Jack­son Hole Art Auc­tion

Jack­son Hole, WY

Western Art Collector - - CONTENTS -

Jack­son Hole, Wy­oming, is known for its abun­dance of wildlife, some of which will march through town to the ir­ri­ta­tion of lo­cals and to the de­light of tourists. Griz­zly bears, moose, elk and bi­son have all played cu­ri­ous res­i­dents in Wy­oming’s fa­mous city squished be­tween Grand Te­ton Na­tional Park, Yel­low­stone Na­tional Park, the Na­tional Elk

Refuge and a half dozen na­tional forests.

So it’s fit­ting that the best place in the world to view and buy wildlife art is Jack­son Hole. And one of the crown jew­els of Jack­son Hole’s thriv­ing art scene is the Jack­son Hole Art Auc­tion, which will take place this year on Septem­ber 13 and 14 at the Cen­ter for the Arts. This year’s sale will fea­ture nearly 500 works of art of­fered in two ses­sions. The first ses­sion will be of­fered en­tirely with no re­serves, a pop­u­lar fea­ture at sev­eral key West­ern art auc­tions.

“This year’s sale is shap­ing up beau­ti­fully. I can say un­equiv­o­cally that this is the strong­est se­lec­tion of wildlife art we’ve ever had, and wildlife art is our sig­na­ture cat­e­gory. It’s re­ally an as­ton­ish­ing col­lec­tion of art­work,” says

auc­tion part­ner Rox­anne Hof­mann Mow­ery, who adds that many of the works are com­ing from three highly cu­rated pri­vate col­lec­tions that fea­ture many works fresh to the mar­ket. “The first ses­sion should be a lot of fun be­cause it will have some great pieces there for emerg­ing col­lec­tors, in­clud­ing some re­ally amaz­ing pieces with es­ti­mates below $25,000. And, of course, the sec­ond ses­sion has some pieces that are sure to be very ex­cit­ing.”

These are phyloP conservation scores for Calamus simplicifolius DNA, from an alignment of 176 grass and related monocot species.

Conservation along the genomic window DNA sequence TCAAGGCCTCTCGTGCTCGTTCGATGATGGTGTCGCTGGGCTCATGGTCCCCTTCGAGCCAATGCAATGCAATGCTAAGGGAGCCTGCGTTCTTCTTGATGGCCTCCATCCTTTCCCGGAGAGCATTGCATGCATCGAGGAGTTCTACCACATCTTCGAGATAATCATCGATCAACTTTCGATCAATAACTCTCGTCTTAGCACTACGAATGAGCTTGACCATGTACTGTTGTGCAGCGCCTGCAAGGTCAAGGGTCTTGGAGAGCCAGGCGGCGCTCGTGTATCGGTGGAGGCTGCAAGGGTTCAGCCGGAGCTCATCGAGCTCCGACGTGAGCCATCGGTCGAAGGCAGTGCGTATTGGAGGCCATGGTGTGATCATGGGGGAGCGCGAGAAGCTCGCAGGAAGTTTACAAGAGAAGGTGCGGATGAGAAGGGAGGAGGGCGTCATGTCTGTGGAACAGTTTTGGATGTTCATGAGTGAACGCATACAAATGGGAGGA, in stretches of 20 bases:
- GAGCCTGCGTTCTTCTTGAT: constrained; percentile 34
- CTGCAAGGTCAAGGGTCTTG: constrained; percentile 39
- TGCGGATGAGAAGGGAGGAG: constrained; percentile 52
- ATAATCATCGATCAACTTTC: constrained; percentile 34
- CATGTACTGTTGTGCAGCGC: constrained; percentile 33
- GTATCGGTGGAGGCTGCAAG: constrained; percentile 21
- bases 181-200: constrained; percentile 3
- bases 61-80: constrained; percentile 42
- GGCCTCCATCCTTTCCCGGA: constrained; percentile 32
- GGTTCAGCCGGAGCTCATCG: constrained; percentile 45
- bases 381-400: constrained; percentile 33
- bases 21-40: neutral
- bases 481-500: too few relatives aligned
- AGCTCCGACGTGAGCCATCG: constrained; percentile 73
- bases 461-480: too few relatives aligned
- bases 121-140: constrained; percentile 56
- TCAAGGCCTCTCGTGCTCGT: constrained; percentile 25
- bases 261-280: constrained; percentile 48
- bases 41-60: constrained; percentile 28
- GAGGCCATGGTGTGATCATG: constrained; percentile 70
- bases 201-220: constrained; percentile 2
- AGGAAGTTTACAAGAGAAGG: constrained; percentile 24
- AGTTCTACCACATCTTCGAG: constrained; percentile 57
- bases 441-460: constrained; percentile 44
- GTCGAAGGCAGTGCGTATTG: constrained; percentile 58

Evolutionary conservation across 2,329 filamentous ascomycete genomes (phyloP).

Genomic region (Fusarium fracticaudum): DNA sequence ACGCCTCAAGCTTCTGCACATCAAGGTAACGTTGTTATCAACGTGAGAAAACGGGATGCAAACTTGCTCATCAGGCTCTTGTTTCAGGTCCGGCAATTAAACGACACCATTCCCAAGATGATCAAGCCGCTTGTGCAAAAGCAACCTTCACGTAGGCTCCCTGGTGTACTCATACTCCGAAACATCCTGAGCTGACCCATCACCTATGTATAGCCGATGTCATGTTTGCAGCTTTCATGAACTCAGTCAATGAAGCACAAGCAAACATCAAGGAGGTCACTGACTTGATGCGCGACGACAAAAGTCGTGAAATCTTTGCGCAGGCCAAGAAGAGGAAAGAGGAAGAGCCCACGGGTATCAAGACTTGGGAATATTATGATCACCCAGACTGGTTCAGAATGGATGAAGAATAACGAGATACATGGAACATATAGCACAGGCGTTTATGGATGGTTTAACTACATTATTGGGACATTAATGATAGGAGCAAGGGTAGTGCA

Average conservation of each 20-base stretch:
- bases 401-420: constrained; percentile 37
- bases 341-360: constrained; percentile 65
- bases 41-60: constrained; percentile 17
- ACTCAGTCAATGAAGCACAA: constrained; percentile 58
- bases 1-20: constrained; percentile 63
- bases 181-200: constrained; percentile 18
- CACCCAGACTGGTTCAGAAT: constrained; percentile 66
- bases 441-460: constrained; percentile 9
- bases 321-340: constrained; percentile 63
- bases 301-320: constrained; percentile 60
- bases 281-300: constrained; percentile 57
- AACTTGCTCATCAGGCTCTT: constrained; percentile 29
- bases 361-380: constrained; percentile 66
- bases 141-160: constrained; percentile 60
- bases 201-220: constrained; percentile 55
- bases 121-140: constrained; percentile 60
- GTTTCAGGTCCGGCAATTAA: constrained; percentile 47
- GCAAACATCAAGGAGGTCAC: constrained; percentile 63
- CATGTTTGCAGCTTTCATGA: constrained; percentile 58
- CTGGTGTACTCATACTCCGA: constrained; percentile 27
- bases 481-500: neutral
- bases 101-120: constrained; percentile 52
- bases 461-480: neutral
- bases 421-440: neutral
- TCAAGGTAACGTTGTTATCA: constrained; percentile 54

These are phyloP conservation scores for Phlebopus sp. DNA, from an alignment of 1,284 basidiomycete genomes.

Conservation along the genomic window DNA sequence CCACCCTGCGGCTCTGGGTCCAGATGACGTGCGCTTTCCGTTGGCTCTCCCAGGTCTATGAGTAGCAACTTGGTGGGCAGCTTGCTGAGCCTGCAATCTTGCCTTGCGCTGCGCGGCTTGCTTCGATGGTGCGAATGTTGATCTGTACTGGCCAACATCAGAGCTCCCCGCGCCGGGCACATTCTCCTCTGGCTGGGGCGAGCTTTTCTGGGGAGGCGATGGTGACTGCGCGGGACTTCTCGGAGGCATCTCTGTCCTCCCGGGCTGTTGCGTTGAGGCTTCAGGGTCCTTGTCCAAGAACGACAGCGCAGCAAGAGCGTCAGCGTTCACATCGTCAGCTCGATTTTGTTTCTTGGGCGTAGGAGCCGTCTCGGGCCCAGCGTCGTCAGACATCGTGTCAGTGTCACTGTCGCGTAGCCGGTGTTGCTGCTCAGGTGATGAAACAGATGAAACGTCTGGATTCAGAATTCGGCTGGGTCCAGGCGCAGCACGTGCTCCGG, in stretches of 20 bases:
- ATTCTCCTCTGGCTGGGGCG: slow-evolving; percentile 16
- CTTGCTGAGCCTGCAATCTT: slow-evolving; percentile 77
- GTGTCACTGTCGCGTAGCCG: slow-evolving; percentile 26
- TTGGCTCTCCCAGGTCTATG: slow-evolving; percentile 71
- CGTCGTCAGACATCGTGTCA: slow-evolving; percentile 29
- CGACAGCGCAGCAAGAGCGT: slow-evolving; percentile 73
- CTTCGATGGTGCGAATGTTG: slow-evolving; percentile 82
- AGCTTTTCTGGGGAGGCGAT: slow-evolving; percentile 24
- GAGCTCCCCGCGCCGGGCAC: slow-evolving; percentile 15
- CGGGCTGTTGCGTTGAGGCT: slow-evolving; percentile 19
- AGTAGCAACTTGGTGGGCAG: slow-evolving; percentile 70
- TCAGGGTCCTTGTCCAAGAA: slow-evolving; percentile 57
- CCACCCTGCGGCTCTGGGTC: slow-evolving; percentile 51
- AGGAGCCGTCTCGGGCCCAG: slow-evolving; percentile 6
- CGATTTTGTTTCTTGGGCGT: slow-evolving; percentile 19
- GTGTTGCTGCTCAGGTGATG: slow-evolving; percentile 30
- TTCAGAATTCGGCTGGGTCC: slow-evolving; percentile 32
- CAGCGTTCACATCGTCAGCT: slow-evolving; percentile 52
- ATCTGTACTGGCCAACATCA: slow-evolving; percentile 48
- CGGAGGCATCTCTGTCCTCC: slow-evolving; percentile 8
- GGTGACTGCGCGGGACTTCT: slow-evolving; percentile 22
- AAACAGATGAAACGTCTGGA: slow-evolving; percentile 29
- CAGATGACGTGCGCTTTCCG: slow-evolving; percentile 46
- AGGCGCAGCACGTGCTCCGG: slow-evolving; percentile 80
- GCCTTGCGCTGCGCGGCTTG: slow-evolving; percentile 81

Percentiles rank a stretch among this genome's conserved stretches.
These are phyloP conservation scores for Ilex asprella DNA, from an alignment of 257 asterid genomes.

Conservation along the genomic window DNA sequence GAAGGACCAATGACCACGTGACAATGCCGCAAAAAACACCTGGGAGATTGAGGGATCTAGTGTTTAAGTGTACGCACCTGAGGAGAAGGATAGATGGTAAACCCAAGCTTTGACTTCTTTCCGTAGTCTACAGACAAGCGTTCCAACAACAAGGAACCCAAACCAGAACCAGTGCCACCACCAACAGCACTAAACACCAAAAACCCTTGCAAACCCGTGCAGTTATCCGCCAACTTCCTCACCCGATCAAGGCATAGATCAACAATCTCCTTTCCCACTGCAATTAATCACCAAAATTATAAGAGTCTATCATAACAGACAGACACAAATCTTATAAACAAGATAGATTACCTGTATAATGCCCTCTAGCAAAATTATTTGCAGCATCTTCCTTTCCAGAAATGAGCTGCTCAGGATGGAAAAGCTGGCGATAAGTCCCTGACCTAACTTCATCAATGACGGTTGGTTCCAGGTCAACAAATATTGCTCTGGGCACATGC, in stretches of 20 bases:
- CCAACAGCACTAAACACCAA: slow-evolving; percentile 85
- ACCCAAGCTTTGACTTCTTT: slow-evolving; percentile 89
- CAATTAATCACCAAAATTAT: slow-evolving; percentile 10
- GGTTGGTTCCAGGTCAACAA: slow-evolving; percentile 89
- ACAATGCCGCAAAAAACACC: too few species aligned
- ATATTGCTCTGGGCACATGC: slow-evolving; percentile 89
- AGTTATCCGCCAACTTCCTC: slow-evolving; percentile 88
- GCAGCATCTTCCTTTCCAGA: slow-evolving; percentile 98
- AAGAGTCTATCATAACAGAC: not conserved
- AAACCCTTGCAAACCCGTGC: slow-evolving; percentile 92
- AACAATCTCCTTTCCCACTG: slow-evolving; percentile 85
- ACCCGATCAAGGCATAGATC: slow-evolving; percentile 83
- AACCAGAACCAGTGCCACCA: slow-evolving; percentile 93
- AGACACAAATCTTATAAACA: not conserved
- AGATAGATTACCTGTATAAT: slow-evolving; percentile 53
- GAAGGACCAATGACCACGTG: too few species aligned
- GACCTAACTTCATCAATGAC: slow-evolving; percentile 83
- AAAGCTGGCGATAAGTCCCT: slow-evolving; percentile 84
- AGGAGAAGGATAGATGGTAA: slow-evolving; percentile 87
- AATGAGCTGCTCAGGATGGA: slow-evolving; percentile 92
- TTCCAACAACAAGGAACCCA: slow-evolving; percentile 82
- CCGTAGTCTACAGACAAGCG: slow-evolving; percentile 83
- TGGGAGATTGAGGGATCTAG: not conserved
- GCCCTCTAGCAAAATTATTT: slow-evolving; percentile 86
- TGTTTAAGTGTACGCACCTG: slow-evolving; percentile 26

Within the wildlife cat­e­gory, high­lights in­clude sev­eral ma­jor Carl Rungius paint­ings, the likely top lot be­ing Alaskan Wilder­ness, a 40-by-50-inch image of a moose amid fallen logs and a moss-cov­ered boul­der. It is es­ti­mated at $400,000 to $600,000. “Even though Rungius was born in Ger­many he be­came the most fa­mous artist paint­ing North Amer­ica wildlife. This first one is just gor­geous with a re­ally great prove­nance. It was ex­hib­ited at the Na­tional Academy of De­sign in 1924, and then in 1925 it was an ex­hi­bi­tion at the Penn­syl­va­nia Academy of the Fine Arts,” Mow­ery says. “It’s re­ally a su­perla­tive ex­am­ple of some of his most ma­ture, more im­pres­sion­ist style of work. It’s one of the master­works of his ca­reer.”

The other big high­light from the artist is the 1907 work A Moun­tain King, es­ti­mated at $150,000 to $250,000. It fea­tures a cari­bou look­ing down a dra­matic in­cline with a mag­nif­i­cent land­scape be­hind it. Sev­eral other Rungius works will be of­fered with sub­ject mat­ter that in­cludes a sad­dled horse, a bear and cub, and a wapiti, which re­sem­bles a deer.

Bob Kuhn is an­other wildlife master whose works will be of­fered in the sale. The two big pieces are both moun­tain lion paint­ings: Cat on the Qui Vive, es­ti­mated at $150,000 to $250,000, and The Look Be­fore the Leap, es­ti­mated at $100,000 to $200,000. “Cat on the Qui Vive is es­pe­cially won­der­ful be­cause it was a com­mis­sion di­rectly from the artist and it has been in a pri­vate col­lec­tion for quite some time. It will be very fresh to the mar­ket,” Mow­ery says. “What’s also im­por­tant to re­mem­ber is that Bob Kuhn loved cats, so these are re­ally very iconic works for him. He de­picted the cat’s el­e­gance, which is un­mis­tak­able in each paint­ing.”

In ad­di­tion to sev­eral other Kuhn paint­ings, and a rare Kuhn bronze, the Jack­son Hole Art Auc­tion will also of­fer im­por­tant works from